So, before you laugh at me and my friends for "still buying CDs", tell me what has come along to replace them.  As things stand at the moment, the CD remains unique and irreplaceable whether you are tall or short, fat or thin.

1 comment:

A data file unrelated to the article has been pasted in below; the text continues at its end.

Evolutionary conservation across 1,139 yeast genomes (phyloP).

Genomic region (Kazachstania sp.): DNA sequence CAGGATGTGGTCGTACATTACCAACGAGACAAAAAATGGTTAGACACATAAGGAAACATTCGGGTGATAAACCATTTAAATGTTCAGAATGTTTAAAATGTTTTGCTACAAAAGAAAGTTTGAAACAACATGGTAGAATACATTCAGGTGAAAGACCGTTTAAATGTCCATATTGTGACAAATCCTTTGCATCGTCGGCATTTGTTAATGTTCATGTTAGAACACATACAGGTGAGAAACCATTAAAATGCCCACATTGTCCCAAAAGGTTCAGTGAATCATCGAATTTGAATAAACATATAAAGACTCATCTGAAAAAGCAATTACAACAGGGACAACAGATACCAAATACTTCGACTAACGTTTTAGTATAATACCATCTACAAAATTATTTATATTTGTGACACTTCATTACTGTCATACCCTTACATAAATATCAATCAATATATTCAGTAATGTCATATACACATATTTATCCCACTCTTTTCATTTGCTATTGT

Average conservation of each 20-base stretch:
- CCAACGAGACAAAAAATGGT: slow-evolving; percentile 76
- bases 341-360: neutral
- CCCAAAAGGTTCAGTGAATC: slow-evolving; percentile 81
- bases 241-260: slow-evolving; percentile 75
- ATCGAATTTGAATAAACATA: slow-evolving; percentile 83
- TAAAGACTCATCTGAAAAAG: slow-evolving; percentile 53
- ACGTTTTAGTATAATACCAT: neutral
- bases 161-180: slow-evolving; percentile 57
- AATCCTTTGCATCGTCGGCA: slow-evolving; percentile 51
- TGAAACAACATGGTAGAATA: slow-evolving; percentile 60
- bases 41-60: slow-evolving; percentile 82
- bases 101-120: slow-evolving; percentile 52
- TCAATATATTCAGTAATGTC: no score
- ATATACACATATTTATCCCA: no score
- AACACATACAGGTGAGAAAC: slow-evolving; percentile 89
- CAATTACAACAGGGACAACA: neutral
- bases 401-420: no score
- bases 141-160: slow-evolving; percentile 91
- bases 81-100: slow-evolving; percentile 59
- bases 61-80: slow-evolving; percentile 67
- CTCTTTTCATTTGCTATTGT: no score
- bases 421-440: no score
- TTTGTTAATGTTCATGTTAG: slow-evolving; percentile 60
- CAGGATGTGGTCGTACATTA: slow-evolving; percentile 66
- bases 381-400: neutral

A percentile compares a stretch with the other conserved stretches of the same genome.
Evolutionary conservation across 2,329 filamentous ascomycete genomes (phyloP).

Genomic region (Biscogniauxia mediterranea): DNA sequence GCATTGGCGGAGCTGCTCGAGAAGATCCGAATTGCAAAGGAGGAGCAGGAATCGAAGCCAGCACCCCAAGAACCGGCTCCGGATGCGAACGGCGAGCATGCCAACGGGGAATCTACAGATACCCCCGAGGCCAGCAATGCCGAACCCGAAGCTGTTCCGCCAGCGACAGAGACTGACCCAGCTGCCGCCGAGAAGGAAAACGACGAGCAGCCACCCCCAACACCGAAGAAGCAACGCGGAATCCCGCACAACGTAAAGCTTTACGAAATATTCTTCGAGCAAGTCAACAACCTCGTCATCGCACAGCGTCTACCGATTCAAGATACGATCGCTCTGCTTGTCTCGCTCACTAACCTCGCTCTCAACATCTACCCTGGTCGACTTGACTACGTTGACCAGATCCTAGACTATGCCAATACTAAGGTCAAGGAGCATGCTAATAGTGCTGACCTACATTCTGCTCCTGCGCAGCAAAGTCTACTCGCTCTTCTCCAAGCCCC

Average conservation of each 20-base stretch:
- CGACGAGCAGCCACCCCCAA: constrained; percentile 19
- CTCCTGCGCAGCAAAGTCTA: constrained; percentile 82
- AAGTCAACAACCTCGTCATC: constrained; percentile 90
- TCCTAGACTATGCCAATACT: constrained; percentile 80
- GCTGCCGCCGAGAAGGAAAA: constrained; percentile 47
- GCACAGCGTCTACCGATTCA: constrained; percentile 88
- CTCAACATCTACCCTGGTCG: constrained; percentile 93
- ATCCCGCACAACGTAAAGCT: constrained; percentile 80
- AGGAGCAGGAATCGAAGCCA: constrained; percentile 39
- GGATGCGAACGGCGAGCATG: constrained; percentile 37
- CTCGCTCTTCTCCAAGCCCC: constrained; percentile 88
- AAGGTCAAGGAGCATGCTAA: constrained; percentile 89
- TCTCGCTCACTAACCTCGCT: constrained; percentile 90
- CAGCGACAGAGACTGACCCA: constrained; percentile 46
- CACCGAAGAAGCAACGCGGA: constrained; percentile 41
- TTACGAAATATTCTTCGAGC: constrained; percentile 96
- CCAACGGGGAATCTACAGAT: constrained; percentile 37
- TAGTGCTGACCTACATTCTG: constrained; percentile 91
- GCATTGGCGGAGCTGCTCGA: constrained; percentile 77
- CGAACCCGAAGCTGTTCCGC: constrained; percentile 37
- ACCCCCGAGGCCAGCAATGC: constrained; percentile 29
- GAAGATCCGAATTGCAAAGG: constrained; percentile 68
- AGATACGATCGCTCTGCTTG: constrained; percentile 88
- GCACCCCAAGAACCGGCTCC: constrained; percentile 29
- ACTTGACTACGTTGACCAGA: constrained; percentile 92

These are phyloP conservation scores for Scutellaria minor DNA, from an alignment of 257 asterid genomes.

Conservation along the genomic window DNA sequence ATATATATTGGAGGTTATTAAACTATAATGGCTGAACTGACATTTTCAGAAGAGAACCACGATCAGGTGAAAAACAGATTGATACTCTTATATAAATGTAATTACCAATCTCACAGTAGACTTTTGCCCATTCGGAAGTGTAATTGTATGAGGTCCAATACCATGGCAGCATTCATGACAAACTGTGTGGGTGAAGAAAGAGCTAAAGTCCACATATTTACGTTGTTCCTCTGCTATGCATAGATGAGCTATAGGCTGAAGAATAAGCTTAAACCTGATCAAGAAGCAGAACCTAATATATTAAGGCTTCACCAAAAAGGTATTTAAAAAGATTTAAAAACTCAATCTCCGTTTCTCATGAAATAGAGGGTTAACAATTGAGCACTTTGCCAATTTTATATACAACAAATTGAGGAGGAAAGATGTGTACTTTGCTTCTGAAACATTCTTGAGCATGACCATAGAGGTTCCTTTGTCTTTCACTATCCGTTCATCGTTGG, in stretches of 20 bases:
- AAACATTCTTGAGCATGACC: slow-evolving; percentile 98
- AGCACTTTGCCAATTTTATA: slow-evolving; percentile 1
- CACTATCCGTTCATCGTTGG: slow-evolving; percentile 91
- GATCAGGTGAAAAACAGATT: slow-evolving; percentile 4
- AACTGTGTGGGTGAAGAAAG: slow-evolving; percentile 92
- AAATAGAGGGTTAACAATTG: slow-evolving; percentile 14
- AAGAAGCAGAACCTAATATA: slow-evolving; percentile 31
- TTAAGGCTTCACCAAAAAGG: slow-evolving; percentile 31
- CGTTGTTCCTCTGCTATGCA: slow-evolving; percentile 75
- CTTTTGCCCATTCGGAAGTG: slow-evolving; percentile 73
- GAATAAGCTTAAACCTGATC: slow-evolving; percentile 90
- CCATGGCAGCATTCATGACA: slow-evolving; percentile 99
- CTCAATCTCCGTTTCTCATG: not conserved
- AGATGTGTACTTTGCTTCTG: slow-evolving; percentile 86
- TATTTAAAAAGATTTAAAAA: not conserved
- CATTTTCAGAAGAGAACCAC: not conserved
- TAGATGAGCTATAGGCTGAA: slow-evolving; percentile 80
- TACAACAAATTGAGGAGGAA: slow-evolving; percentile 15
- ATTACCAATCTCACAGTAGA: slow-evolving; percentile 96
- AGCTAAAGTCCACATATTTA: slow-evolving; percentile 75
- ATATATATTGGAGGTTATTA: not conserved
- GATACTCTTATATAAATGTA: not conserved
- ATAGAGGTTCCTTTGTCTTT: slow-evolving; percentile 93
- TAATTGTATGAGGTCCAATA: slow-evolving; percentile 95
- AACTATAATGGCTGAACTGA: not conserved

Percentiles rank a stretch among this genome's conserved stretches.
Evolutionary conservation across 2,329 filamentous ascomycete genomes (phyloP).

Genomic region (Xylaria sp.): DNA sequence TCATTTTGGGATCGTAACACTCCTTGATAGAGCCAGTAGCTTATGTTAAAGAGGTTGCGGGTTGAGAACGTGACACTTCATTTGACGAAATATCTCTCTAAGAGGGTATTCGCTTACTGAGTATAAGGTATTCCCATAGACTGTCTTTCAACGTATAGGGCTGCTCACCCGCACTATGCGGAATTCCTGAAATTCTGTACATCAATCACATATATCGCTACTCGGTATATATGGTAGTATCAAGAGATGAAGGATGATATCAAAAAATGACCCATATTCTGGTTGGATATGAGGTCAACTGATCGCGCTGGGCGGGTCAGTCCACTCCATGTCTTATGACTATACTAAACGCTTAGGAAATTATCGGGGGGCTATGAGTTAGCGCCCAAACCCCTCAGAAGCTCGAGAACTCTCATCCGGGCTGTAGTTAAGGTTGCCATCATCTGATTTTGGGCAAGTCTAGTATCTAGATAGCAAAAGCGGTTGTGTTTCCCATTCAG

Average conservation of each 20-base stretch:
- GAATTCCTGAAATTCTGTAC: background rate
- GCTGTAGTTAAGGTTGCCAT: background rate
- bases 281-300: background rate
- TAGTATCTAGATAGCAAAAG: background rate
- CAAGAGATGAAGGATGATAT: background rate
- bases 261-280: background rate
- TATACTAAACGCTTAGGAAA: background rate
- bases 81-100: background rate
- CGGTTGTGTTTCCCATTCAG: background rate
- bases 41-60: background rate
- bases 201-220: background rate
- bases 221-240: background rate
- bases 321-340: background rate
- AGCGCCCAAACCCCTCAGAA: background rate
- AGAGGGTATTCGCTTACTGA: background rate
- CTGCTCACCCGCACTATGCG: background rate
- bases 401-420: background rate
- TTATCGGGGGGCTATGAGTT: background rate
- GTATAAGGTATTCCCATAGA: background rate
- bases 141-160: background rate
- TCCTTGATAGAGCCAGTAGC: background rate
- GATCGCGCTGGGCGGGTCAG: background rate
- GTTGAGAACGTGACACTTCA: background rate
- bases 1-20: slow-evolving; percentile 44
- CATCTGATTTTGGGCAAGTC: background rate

1. Hi Marc. The thought of CDs being replaced in the near future is appalling to contemplate, although I suppose one day they will be, but even then there will be plenty of manufacturers who will continue to supply the necessary equipment to allow them to be played and enjoyed. I wonder what 'Mr Tall' would say if he realised that record players (some of which at the top end of the market retail at huge sums of money) for both LPs and 78 shellac records are readily available (and of course some manufacturers are still pressing vinyl 33.333333 recurring and 45 rpm 'extended play' discs). Reaching further back into musical antiquity, needles for use in gramophones that were built when the 78 (or 80) rpm shellac disc was the only medium available, can still be purchased from certain very specialised outlets. At least in those days, recordings were 'direct to disc' with no possibility of 'editing out and splicing in', which to me that makes them of far greater musical significance and worth (even if the reproduction is dreadful when compared to today's standards). There is an integrity in such recordings that is all too often missing in today's technically superior productions. I agree, too, that a physical disc is a joy in itself, although I don't feel the same affinity with a CD as I do with an (Eric Spencer?) LP or 78 rpm disc where the grooves can be seen and appreciated. Peter